By Tony Perkins
It’s been called a “rejection,” “rebuke,” and “disaster” for Republicans, but are last (Tuesday) night’s election results really as significant as the media’s making them out to be? Some experts say no. After a string of special election beatings, the victories for Democrats Ralph Northam (Va.) and Phil Murphy (N.J.) are a huge relief to an embattled Left. Watching blue states like Virginia and New Jersey deal a death blow to the GOP’s hopes of recapturing the governor’s mansion was gratifying to liberals, but not incredibly surprising. As CNBC warns its overly exuberant counterparts, these are states that have been “swinging for Democrats for almost two decades.”
Originally published in Tony Perkins’ Washington Update on November 8, 2017
Tony Perkins is the President of the Family Research Council (FRC)
“The consensus take on the sweeping wins for the Democrats in the Old Dominion is that this is a repudiation of President Donald Trump, his policies, and his political tone. Not exactly,” warns Jake Novak.
What the election results really prove without a doubt is that Virginia is now undeniably blue. The Democrats have won the state three straight times in presidential elections, four of the last five governor’s elections, and the once solid red state even has two Democrats representing it in the U.S. Senate. The reasons this has happened are a series of demographic and political factors that were in motion long before Donald Trump became a candidate.
While the Left is exchanging morning-after high fives, all is hardly lost. The media’s narrative is that this is a repudiation of President Trump’s agenda. But that doesn’t necessarily jive with other races in Virginia, which, with the exception of Gillespie, were much tighter. In fact, the more conservative down-ticket candidates (like those vying for attorney general and lieutenant governor) won more votes than Gillespie. Liberal donors managed to capture a significant number of statehouse seats, whose campaigns they’d been targeting with significant contributions for months. Republicans couldn’t compete financially—or, it turns out, emotionally.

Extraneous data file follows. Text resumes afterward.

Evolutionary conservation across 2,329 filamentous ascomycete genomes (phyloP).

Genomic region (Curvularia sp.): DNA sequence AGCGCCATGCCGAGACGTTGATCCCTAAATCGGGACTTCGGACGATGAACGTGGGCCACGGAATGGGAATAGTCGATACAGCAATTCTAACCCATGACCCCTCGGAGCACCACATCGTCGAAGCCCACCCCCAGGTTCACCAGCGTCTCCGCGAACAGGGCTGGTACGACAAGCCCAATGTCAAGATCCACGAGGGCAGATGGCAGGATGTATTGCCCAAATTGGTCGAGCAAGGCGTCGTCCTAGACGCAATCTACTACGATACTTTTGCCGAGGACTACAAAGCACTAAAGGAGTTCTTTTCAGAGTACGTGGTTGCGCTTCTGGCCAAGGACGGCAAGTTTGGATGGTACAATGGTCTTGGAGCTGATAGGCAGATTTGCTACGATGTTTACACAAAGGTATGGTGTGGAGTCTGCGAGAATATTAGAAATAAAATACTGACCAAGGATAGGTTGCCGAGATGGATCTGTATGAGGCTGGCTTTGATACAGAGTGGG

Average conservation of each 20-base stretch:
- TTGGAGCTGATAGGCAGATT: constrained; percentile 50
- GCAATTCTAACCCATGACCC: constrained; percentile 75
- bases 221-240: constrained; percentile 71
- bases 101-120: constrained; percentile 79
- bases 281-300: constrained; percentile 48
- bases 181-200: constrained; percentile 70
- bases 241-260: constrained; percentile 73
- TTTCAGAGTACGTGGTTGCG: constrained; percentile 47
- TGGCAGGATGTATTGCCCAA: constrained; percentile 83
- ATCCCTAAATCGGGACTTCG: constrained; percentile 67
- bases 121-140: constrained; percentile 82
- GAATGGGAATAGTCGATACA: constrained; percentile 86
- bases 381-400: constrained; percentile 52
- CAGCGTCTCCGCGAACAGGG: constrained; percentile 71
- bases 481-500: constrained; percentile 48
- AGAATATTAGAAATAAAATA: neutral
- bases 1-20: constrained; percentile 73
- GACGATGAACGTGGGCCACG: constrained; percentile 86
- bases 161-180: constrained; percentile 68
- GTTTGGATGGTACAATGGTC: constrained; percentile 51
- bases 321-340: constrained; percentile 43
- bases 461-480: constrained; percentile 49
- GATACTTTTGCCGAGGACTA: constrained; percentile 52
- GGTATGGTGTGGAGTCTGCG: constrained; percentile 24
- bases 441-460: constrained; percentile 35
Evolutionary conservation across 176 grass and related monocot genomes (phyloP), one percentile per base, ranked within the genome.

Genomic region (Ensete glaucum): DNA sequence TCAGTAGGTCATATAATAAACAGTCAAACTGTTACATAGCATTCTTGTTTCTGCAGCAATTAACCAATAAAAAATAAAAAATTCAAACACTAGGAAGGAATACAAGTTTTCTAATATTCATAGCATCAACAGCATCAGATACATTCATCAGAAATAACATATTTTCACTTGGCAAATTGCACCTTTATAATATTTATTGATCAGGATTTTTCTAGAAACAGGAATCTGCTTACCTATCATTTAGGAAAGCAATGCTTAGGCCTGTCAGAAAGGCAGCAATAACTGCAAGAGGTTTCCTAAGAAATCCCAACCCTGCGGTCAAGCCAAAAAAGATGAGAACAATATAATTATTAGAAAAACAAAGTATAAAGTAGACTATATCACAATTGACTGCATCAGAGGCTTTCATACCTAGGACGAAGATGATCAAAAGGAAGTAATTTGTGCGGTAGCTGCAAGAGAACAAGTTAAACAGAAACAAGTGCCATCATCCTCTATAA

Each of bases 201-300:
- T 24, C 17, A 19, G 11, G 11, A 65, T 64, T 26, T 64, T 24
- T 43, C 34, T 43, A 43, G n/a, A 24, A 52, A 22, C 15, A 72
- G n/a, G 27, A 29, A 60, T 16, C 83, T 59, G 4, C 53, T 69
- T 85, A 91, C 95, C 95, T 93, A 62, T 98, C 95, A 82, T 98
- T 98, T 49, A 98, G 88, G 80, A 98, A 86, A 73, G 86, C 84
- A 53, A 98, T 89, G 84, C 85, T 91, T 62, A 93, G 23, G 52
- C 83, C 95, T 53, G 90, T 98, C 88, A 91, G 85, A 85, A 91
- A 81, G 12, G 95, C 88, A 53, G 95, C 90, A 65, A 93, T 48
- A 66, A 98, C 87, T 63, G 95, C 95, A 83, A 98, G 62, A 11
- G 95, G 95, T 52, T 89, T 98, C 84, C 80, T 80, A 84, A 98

President Trump, Novak points out, “needn’t worry so much about Virginia, but he should be concerned about Democratic organizing and get-out-the-vote efforts.” The enthusiasm gap definitely favored Democrats, who flooded the polls, turning out eight percent more voters—28 percent—than 2013. Interestingly enough, it wasn’t a lack of participation on evangelicals’ part that cost Gillespie and others (turnout was only down a single point—to 27 percent—from 2013). Conservatives just couldn’t seem to match the fervor on the other side. Even so, Gillespie still raked in 79 percent of the white evangelical vote compared to 81 percent for Cuccinelli and 80 percent for Trump.
Meanwhile, not all of the news for Democrats was good. They may have won the biggest prizes in New Jersey and the extension of the swamp in Virginia, but they certainly aren’t winning any popularity contests. Analysts were stunned by favorability ratings for the party, which spell disaster once the broader electorate is engaged. As Ryan Struyk tweeted, a lot of Americans seem to have held their noses to vote. “Some frightening splits in new @CNN poll for Dems. Only 48 percent of nonwhites and 33 percent of people under 35 (!) have favorable view of Dem party.” That’s a big picture problem for the Democrats, who are facing record highs in disapproval. CNN reports: